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Memoirs of a Gulag Actress (Hardback)
  • Memoirs of a Gulag Actress (Hardback)
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Memoirs of a Gulag Actress (Hardback)

(author), (foreword), (translator), (translator)
£26.50
Hardback 495 Pages / Published: 15/10/2010
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Publisher: Northern Illinois University Press
ISBN: 9780875804286
Number of pages: 495
Weight: 666 g
Dimensions: 250 x 150 x 15 mm


MEDIA REVIEWS

"Much of the literary power of Memoir of a Gulag Actress lies in Petkevich's vivid recall of the people in her life: her first husband, Erik, and their lives together in Frunze where she joined a family that failed to accept her; Aleksandr Osipovich Gavronsky, a renowned theater director, who leads the prisoner troupe and adopts her as if she were his daughter; her lover, Nikolai Danilovich--'tall, slim, handsome, elegant and professional'--an actor whose devotion sustains her; and her sister, Vera, whom she locates upon her release. Their individual destinies, in the camps or 'at liberty, ' reflect the full pathos of Stalin's miserable kingdom."--from the foreword by Joshua Rubenstein, Fellow of Harvard's Davis Center for Russian and Eurasian Studies and Northeast Regional Director of Amnesty International USA

"It is a great achievement that the translators have successfully produced an accurate and satisfying prose rendition of this Gulag memoir. . . This is a valuable addition to the primary source literature on the USSR in the twentieth century. Petkevich writes movingly about her life from childhood, through marriage, to arrest and internment in the Great Patriotic War, to eventual release. The book is thus about the fate of a member of the elite in a period when the Revolution devoured its own as well as its out-and-out enemies. . . . Ultimately this memoir will be read not only for what it tells us about the Soviet Union . . . but as a fascinating human story of individuals who were unjustly persecuted."--"European History Quarterly"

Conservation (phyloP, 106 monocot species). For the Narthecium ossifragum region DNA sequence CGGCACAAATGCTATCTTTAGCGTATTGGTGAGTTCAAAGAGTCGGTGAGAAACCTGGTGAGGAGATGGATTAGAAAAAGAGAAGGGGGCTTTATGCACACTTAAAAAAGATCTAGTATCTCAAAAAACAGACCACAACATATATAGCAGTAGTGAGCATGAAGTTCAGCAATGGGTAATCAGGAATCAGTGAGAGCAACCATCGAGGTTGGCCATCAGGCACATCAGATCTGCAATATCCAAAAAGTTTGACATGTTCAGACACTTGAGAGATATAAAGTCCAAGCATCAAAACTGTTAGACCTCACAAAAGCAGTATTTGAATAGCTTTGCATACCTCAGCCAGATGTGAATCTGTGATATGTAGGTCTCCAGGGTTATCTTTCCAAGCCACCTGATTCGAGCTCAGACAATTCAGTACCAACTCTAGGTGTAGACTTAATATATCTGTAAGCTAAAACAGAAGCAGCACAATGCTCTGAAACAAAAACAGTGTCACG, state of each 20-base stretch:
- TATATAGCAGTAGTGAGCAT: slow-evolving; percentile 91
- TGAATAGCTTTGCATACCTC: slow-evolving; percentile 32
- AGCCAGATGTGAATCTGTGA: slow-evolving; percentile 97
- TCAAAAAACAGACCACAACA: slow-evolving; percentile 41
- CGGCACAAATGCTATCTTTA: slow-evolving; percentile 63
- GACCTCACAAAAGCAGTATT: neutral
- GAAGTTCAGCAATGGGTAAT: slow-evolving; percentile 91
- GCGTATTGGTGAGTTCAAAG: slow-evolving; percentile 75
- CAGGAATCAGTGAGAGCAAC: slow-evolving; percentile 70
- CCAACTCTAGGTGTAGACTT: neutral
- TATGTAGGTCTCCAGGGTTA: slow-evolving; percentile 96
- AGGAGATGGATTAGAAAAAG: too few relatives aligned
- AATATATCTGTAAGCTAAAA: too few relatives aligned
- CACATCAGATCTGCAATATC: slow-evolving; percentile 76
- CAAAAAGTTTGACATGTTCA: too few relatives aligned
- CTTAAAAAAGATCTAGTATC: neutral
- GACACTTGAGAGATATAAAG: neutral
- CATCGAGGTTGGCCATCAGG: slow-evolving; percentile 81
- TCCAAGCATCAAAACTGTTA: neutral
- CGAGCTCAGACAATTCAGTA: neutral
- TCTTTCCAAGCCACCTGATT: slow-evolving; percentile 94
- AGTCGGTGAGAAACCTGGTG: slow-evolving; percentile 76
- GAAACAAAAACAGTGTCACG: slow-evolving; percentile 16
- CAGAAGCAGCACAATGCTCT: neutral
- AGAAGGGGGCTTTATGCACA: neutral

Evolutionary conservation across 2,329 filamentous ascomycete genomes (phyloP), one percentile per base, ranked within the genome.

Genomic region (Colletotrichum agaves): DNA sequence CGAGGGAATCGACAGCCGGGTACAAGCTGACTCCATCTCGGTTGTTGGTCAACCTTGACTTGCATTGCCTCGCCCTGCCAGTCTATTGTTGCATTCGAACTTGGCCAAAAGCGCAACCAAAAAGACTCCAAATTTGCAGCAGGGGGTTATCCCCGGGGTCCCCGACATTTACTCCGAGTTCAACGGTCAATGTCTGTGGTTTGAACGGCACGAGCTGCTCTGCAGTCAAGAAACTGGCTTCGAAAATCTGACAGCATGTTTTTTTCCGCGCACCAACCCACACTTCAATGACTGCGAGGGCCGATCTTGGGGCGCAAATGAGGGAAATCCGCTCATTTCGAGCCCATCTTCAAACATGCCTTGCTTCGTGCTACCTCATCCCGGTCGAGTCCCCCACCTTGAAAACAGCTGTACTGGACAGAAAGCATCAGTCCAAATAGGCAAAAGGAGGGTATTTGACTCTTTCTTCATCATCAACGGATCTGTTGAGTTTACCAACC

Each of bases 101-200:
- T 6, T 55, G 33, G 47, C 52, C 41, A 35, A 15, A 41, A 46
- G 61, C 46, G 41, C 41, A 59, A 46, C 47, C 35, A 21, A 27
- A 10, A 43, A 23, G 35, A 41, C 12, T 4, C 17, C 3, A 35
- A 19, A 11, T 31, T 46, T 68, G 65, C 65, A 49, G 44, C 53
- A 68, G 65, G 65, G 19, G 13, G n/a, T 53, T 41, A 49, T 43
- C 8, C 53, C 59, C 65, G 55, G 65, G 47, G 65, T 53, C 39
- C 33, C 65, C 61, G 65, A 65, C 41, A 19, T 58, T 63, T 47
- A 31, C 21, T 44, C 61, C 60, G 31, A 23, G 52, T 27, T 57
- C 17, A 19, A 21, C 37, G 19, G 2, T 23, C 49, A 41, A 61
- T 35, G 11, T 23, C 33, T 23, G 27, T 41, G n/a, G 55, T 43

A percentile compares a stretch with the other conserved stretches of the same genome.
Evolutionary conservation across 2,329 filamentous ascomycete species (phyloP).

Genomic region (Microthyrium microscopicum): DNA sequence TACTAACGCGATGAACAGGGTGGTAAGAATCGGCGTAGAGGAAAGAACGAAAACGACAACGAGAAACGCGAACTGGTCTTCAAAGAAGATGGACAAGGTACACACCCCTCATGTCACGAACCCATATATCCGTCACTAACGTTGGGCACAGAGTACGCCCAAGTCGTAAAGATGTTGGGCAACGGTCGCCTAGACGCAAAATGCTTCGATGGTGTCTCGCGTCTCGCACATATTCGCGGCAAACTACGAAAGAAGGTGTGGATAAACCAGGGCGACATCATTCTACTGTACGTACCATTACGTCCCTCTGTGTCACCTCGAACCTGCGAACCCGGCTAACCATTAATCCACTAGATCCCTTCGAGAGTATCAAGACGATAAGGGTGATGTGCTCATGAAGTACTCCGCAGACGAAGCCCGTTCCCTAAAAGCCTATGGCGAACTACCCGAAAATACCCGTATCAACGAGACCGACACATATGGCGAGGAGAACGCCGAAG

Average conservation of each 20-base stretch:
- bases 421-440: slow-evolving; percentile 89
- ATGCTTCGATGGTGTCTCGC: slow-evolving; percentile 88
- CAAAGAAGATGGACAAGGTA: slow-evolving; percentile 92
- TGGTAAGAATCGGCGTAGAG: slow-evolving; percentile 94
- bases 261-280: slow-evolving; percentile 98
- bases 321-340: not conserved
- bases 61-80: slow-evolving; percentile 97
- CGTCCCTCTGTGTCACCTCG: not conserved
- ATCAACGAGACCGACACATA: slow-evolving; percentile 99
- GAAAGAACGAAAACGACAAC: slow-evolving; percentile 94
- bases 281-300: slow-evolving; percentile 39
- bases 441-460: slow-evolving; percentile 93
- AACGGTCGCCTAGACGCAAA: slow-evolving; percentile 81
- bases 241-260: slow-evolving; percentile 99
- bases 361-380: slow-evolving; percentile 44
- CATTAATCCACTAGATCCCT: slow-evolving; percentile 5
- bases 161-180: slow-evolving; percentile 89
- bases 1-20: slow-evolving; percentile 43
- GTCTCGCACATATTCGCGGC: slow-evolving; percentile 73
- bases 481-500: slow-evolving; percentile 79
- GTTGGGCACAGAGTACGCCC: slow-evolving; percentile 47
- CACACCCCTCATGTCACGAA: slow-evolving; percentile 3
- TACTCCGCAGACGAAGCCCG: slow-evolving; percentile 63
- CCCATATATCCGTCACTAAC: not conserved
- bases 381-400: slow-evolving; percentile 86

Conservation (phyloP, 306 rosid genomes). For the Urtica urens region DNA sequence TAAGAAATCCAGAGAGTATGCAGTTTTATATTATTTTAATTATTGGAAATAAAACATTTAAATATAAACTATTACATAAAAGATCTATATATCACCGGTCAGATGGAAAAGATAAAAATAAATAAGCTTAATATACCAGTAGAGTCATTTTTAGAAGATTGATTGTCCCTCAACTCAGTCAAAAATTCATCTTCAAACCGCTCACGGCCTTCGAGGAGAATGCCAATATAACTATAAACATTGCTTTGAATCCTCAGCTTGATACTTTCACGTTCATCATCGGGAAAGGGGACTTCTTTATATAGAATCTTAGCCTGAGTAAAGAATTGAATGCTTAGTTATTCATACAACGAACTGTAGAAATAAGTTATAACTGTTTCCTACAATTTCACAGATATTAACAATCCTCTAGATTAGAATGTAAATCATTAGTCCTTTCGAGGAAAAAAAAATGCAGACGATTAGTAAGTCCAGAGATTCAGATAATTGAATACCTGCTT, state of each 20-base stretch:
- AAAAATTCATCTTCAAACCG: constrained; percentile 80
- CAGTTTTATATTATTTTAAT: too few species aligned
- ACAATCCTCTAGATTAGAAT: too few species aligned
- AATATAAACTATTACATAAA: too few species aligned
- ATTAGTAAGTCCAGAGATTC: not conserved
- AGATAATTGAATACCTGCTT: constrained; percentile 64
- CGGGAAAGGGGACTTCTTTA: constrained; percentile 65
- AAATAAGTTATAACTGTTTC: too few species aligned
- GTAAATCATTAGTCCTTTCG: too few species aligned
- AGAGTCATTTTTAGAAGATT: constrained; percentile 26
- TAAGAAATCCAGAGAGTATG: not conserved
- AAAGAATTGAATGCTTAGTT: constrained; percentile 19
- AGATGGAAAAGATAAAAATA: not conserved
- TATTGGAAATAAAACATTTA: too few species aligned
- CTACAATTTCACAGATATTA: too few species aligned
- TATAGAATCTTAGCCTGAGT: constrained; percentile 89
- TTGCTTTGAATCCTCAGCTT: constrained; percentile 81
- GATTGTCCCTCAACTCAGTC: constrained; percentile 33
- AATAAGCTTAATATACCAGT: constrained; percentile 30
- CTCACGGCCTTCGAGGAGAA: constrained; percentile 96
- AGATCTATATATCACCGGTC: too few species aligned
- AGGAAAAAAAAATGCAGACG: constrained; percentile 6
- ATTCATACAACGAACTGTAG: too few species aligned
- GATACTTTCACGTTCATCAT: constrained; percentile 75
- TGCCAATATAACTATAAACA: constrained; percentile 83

Much of the literary power of Memoir of a Gulag Actress lies in Petkevich s vivid recall of the people in her life: her first husband, Erik, and their lives together in Frunze where she joined a family that failed to accept her; Aleksandr Osipovich Gavronsky, a renowned theater director, who leads the prisoner troupe and adopts her as if she were his daughter; her lover, Nikolai Danilovich tall, slim, handsome, elegant and professional an actor whose devotion sustains her; and her sister, Vera, whom she locates upon her release. Their individual destinies, in the camps or at liberty, reflect the full pathos of Stalin s miserable kingdom.
From the foreword by Joshua Rubenstein, Fellow of Harvard s Davis Center for Russian and Eurasian Studies and Northeast Regional Director of Amnesty International USA
"It is a great achievement that the translators have successfully produced an accurate and satisfying prose rendition of this Gulag memoir. . .This is a valuable addition to the primary source literature on the USSR in the twentieth century.Petkevich writes movingly about her life from childhood, through marriage, to arrest and internment in the Great Patriotic War, to eventual release. The book is thus about the fate of a member of the elite in a period when the Revolution devoured its own as well as its out-and-out enemies. . . .Ultimately this memoir will be read not only for what it tells us about the Soviet Union . . . but as a fascinating human story of individuals who were unjustly persecuted.
"European History Quarterly"

First published in Russian in 1993, Tamara Petkevich s memoir recounts a familiar but devastating story . . . Readers get a vivid picture of the collapse of justice in Stalinist Russia and the trajectory of a revolution that went so very wrong.
"Canadian-American Slavic Studies"
"

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